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Tamiya’s 1/48th-scale Messerschmitt Me-262A-2a fighter-bomber is the “Mercedes-Benz” kit of WWII’s first operational combat jet. Not only is it extremely detailed, it comes with its own tow tractor and ground crew.

Construction starts with painting and assembling more than a dozen pieces that form the cockpit. The kit instructions call for the jet’s front office to be painted “German gray,” but experience has shown that painting a cockpit very dark gray or black causes the details to disappear into a bottomless pit. Instead I mixed a little Grau, RLM-02, into the dark gray to lighten the almost black shade. Along with dry brushing it with RLM-02, that helped high- light the cockpit details.

Next construct the dual 30mm Rheinmetall-Borsig MK 108 cannon bay that fits in the aircraft’s nose. Paint this area various shades of aluminum, steel and dark green. Note that the bay, another very detailed part of the model, can be displayed open. (The fighter version of the Me-262 was armed with four 30mm cannons.)

No need to worry about this model standing on its tricycle landing gear, since the floor of the gun bay is cast in white metal. The casting also serves as the tricycle gear well. After painting the nose gear retraction strut and the gear leg RLM-02, slip it into position and attach it to the metal floor with cyanoacrylate cement.

Assemble the wings and attach them to the fuselage along with the horizontal stabilizers. The rudder is a separate part, so you can pose it offset if you choose.

Paint the intake portions of the dual Junkers Jumo 004 axial-flow jet engines aluminum and the exhaust nozzles “burnt iron.” Next assemble the 10 pieces that make up each of the engines. When painting is complete, dust the tail pipes with Tamiya’s “smoke” to add realism.

Attach the engines to the wings and the racks for the two 250-kilogram bombs to the underside of the fuselage’s forward section. After masking off the cannon bay, cockpit and landing gear wells, spray on a coat of primer to reveal areas that need filling and sanding.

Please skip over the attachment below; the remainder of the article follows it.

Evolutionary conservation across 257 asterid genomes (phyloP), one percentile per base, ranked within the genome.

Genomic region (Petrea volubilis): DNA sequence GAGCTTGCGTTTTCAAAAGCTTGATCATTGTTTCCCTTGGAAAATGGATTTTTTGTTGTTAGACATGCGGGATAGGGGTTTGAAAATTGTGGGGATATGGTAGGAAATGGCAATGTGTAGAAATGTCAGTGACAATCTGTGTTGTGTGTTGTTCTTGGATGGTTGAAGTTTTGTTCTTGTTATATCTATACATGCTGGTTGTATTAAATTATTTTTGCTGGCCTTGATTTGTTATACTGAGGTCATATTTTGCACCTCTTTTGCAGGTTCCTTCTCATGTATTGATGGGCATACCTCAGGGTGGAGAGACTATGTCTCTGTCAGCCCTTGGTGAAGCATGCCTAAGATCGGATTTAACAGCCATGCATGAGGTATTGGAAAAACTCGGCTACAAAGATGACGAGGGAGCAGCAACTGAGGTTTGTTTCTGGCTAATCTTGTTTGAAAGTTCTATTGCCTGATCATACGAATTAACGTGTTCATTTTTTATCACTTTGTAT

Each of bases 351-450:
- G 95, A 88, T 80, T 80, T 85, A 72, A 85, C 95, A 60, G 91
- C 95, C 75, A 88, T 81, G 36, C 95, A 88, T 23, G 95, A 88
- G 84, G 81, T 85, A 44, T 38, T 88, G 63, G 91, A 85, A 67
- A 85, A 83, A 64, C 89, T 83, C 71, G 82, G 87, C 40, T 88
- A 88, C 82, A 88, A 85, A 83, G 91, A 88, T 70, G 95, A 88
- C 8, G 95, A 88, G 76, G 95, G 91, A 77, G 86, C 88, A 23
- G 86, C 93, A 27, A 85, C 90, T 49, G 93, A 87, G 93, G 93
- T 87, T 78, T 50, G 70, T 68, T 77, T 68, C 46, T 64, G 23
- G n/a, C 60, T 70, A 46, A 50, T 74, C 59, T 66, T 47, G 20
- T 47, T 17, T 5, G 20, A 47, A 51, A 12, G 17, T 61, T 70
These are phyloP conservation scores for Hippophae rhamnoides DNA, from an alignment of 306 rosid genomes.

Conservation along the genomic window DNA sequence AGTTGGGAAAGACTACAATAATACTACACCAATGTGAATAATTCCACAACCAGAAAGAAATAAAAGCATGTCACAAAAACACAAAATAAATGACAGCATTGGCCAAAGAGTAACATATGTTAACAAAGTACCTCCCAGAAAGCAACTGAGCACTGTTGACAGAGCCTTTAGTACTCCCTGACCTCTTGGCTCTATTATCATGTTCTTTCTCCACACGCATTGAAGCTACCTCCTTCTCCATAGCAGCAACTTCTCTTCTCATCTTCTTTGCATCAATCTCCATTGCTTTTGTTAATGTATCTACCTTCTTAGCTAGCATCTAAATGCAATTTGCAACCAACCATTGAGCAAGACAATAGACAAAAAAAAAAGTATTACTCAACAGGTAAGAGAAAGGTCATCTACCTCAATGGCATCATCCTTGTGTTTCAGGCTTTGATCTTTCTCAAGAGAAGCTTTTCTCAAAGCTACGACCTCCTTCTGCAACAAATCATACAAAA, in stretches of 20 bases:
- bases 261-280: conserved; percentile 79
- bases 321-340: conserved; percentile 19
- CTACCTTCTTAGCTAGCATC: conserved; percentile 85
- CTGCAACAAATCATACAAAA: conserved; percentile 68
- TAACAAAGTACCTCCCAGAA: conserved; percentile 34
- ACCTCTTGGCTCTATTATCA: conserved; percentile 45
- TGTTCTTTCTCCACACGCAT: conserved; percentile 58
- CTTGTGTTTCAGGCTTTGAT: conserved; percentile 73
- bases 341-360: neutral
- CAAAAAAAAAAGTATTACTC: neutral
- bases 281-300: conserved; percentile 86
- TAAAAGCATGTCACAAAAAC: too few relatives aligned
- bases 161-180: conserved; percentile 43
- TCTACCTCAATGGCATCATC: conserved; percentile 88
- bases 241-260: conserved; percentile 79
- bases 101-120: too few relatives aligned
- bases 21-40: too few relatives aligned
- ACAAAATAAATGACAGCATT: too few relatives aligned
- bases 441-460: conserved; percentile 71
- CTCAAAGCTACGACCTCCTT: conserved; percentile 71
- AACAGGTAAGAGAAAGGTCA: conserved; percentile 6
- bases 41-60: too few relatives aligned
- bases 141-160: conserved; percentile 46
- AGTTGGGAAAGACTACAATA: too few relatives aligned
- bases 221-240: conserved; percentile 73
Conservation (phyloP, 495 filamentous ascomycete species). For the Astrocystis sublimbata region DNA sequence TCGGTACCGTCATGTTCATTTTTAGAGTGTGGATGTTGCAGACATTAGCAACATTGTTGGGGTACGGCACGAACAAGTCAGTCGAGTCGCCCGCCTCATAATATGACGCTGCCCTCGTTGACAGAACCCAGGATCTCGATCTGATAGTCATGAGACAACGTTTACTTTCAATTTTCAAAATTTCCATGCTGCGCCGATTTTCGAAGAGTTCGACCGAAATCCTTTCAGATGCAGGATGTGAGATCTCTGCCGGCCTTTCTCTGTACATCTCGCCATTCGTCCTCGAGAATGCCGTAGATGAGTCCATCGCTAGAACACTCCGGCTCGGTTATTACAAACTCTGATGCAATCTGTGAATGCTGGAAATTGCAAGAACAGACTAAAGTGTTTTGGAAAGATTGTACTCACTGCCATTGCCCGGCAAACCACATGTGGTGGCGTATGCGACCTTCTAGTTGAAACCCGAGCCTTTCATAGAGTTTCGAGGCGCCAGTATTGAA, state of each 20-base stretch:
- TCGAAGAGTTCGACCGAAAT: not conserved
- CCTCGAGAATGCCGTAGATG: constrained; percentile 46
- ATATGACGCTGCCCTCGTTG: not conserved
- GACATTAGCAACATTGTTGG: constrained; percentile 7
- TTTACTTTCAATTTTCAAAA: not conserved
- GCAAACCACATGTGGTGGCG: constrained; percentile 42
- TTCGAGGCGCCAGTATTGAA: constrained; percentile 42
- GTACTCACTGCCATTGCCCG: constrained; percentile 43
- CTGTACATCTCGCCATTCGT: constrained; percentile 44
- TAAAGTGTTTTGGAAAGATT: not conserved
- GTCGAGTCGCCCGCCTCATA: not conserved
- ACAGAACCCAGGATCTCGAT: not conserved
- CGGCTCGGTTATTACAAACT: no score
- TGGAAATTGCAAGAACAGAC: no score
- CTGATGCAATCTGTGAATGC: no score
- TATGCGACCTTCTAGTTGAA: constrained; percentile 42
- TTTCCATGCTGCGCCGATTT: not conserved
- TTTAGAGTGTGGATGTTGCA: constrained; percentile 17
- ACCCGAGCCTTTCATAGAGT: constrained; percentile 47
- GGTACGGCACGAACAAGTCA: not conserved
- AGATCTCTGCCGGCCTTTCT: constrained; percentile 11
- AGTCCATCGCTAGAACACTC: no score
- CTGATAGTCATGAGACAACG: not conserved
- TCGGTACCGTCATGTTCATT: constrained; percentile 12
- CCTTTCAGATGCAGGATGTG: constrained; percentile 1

The fighter-bomber version appeared in many camouflage patterns; checking references is important when it comes to choosing a color scheme. The undersides of most were painted light blue, Hellblau, RLM-76. There are three schemes for the topside provided in the kit, but I chose to paint mine in the colors of a 262 assigned to Kampfgeschwader 51 in the summer of 1944. The aircraft’s topside is overall Hellgrün, RLM-83, with irregular splotches of Dunkelgrün, RLM-71. Check out a drawing of his aircraft on P. 233 of Warplanes of the Luftwaffe, edited by David Donald.

Our Me-262A-2a served with KG 51 and was flown operationally until April 1945. "White F" was discovered by American troops on the edge of the autobahn south of München. (National Archives)
Our Me-262A-2a served with KG 51 and was flown operationally until April 1945. “White F” was discovered by American troops on the edge of the autobahn south of München. (National Archives)

The wing and fuselage Balkenkreuz national markings come with the kit, while I took the white “Fs” on the fuselage sides from SuperScale sheet No. 48-994. The white swastikas are from Third Group sheet No. 48-038, and the small black “9K” and “H” came from my spares box. You can simplify painting the canopy and windscreen by applying E-Z Mask, No. 219, precut vinyl pieces that fit over the clear parts.

Paint the tow tractor’s tracks dark metallic gray, adding a dry brushing of silver to show wear. Assemble the vehicle’s body, then paint it “light sand,” with “leather” cushions. Once you’ve painted the tow bar RLM-02, you can hook up the tractor to the aircraft. Adding the three optional crewmen provides a realistic touch.

Read more about the Me-262 in Harbinger of a New Era, from the July 2010 issue of Aviation History.  Subscribe here!